Mary Keitany of Kenya and Lelisa Desisa of Ethiopia made spectacular performances to win two very contrasting races at the New York Marathon, IAAF Gold Sticker road race, on Sunday morning (4).
Keitany dismounted the women's field with a breathtaking display away, returning home more than three minutes away from his nearest pursuer at 2:22:48, the second fastest time ever held in New York.
Desisa, meanwhile, clinched his first title here with a powerful finale in Central Park, the Ethiopian beating his compatriot Shura Kitata to win for two seconds at 2:05:59.
But despite much late-race drama in the men's race, it was Keitany who stole the show, at the age of 36 scoring an impressive 1:06:58 for the second half of the race to arrive in splendid isolation.
For the first time, Keitany kept up the pressure on things, nestled in the peloton, while world marathon champion Netsanet Gudeta and Ethiopian Rahma Tusa also hauled out a pack of eight in the half marathon at 1:15:49.
"I did not want to rush in the beginning to suffer in the end," said Keitany, who was weak in the London Marathon earlier this year, having recorded a world record in the beginning. "I wanted to be comfortable so I could be strong in the end."
A 5:08 mile followed by a 5:09 Gudeta cut off the field after half way, with Tusa and Keitany the only two capable to keep pace as they reached 15 miles. It was then that Keitany announced his intentions. She put in a 4:57 miles followed by a 4:55 and a 4:58, the last of which broke her remaining rival, Tusa.
Keitany never stopped applying pressure after that, a 4:56 mile and a 20,000 mile, giving him a 53-second lead over Tusa as they approached the end of the race.
At that moment, Tusa began to feel the full effects of trying to stay with Keitany and in the miles that followed, she was picked up and approved by Vivian Cheruiyot, the Kenyan London Marathon champion, who had measured her effort in a much more balanced .
But with more than three kilometers to go, Keitany had more than two minutes left of Cheruiyot, his advantage only increased when she entered the kilometer that was approaching Central Park.
Inevitably, her divisions began to decline as she neared the end, but given what had happened before, what was truly surprising is that no one – even those who had run more conservatively – was ending faster.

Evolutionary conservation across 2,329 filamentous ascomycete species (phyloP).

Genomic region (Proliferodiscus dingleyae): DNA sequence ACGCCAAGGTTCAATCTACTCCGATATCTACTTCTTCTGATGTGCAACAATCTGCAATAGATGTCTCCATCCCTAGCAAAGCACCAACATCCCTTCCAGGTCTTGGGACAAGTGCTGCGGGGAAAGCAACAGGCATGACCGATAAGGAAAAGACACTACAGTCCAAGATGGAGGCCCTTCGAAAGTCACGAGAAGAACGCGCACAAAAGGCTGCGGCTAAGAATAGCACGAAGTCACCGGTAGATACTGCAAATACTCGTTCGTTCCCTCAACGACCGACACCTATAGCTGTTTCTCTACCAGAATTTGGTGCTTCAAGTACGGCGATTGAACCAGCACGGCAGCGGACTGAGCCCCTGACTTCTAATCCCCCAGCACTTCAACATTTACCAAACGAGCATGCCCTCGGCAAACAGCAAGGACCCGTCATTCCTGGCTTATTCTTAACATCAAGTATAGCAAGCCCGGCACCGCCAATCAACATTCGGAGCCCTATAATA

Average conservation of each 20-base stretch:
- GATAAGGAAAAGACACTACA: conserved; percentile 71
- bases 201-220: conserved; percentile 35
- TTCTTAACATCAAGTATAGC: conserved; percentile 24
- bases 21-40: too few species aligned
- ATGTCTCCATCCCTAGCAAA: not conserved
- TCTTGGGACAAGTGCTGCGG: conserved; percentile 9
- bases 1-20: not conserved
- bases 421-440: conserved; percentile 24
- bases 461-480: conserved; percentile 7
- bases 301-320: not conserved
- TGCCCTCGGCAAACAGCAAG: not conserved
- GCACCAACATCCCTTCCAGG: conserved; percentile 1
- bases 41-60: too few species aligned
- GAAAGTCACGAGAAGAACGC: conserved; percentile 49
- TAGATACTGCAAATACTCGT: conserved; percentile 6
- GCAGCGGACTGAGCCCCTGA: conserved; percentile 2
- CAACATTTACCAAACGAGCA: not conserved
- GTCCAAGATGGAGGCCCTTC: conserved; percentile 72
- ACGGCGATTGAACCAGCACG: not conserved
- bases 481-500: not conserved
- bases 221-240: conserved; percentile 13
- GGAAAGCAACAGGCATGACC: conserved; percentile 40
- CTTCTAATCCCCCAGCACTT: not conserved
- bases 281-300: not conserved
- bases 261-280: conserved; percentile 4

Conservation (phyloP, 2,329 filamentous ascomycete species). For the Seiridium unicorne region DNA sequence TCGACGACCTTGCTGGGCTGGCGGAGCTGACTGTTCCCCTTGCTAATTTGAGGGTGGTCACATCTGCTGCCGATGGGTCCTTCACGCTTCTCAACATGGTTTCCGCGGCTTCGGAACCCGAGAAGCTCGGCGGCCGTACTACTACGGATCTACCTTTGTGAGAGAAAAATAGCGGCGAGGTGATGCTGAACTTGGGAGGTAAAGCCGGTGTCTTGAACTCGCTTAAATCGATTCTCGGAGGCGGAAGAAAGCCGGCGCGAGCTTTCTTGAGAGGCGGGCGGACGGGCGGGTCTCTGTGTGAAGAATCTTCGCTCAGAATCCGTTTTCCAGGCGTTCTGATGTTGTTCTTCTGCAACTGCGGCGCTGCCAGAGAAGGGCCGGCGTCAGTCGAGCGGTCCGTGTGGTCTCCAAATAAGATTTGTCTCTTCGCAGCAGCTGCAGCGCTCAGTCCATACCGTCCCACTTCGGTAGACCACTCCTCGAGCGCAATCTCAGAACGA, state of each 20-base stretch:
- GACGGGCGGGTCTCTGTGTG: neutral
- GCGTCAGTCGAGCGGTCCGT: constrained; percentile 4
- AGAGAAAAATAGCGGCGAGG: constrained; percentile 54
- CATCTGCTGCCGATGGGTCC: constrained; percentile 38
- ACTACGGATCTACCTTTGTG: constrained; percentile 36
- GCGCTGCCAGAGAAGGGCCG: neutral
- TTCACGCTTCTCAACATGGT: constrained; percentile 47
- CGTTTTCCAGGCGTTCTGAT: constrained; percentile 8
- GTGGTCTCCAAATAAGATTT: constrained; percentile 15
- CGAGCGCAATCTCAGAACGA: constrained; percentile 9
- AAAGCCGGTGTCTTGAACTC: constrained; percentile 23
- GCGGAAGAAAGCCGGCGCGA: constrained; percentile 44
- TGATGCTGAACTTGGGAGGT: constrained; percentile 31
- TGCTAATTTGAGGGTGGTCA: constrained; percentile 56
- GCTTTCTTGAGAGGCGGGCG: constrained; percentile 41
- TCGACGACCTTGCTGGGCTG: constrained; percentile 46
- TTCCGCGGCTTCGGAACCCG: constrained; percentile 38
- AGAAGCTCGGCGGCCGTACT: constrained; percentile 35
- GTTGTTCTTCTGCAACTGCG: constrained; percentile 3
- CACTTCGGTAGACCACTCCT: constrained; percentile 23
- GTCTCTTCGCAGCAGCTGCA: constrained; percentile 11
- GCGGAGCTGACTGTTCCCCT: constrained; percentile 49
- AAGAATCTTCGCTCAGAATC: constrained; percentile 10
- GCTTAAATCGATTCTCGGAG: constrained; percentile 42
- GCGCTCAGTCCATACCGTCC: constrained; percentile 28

His divisions were simply astounding: Keitany traveled a distance of 15 to 19 kilometers between 25 and 30 kilometers and his segment of 10 kilometers, which took him 35 kilometers, was run at 30:53, a world class time by itself.
Behind Keitany, Cheruiyot had to settle for a second place at 2:26:02 after battling with a variety of injuries, aware that on that particular day she had found an express train in Keitany. "I had a tendon injury and knee and calf injuries, so I was in pain all over," she said. "I have to be happy with the second."
Shalane Flanagan was highly emotional when she reached the final third, last year's champion battling heavily in the last few miles to get on the podium in what appears to be her final marathon, scoring 2:26:22.
"I'm proud to continue fighting despite having some difficult moments," said Flanagan. "I love this community, the active community, and I spent an incredible time competing here."
His American partner, Molly Huddle, was not far behind, at age 34 ending at 2:26:44 for the fourth.
Tusa paid a heavy price for her exuberance and faded to fifth place at 2:27:13, with Boston Marathon champion Desiree Linden at home at 2:27:51.
The men's race was much more competitive, with the result in doubt until the final climb to the end in Central Park.
With last year's champion Geoffrey Kamworor, with such speed and strength well-known over shorter distances, a trio of Ethiopians joined in the first half looking desperate to take Kenyan weight long before reaching the final.
Kitata, Desisa and Tamirat Tola took turns in the pace, with Kitata doing more in the first half, often running 30 to 40 meters in front of the leader. They reached half in a solid 1:03:55, when the trio had only two Kenyans, Kamworor and Festus Talam, for company.
Talam was the first to take off after 20 miles, with Tola falling after 22 miles. It was then that Kamworor hit the front for his first big move, injecting a speed of 4.2 km that left only him and Desisa in front.
As much as he tried, Kamworor simply could not shake Desisa in the last two miles, and by the time they stepped into the last mile, it soon became clear that Kenya's energy reserve was failing.
Instead, it was Kitata who resuscitated at Desisa and struck the front within the final mile before Desisa responded with an irresistible wave that led him to victory at 2:05:59.
"I am very, very pleased to be the champion," said Desisa. "I finished on the podium before and this time I did a hard workout, but with everything under control. Today is my day. Thank you, New York.
Kitata was just behind with 2:06:01, with Kamworor having to settle for the third in 2:06:26. "I'm very happy to finish on the podium," Kamworor said. "I tried my best and gave my all."
Cathal Dennehy from the IAAF
1 Lelisa Desisa (ETH) 2:05:59
2 Shura Kitata (ETH) 2:06:01
3 Geoffrey Kamworor (KEN) 2:06:26
4 Tamirat Tola (ETH) 2:08:30
5 Daniel Wanjiru (KEN) 2:10:21
1 Mary Keitany (KEN) 2:22:48
2 Vivian Cheruiyot (KEN) 2:26:02
3 Shalane Flanagan (USA) 2:26:22
4 Molly Huddle (USA) 2:26:44
5 Rahma Tusa (ETH) 2:27:13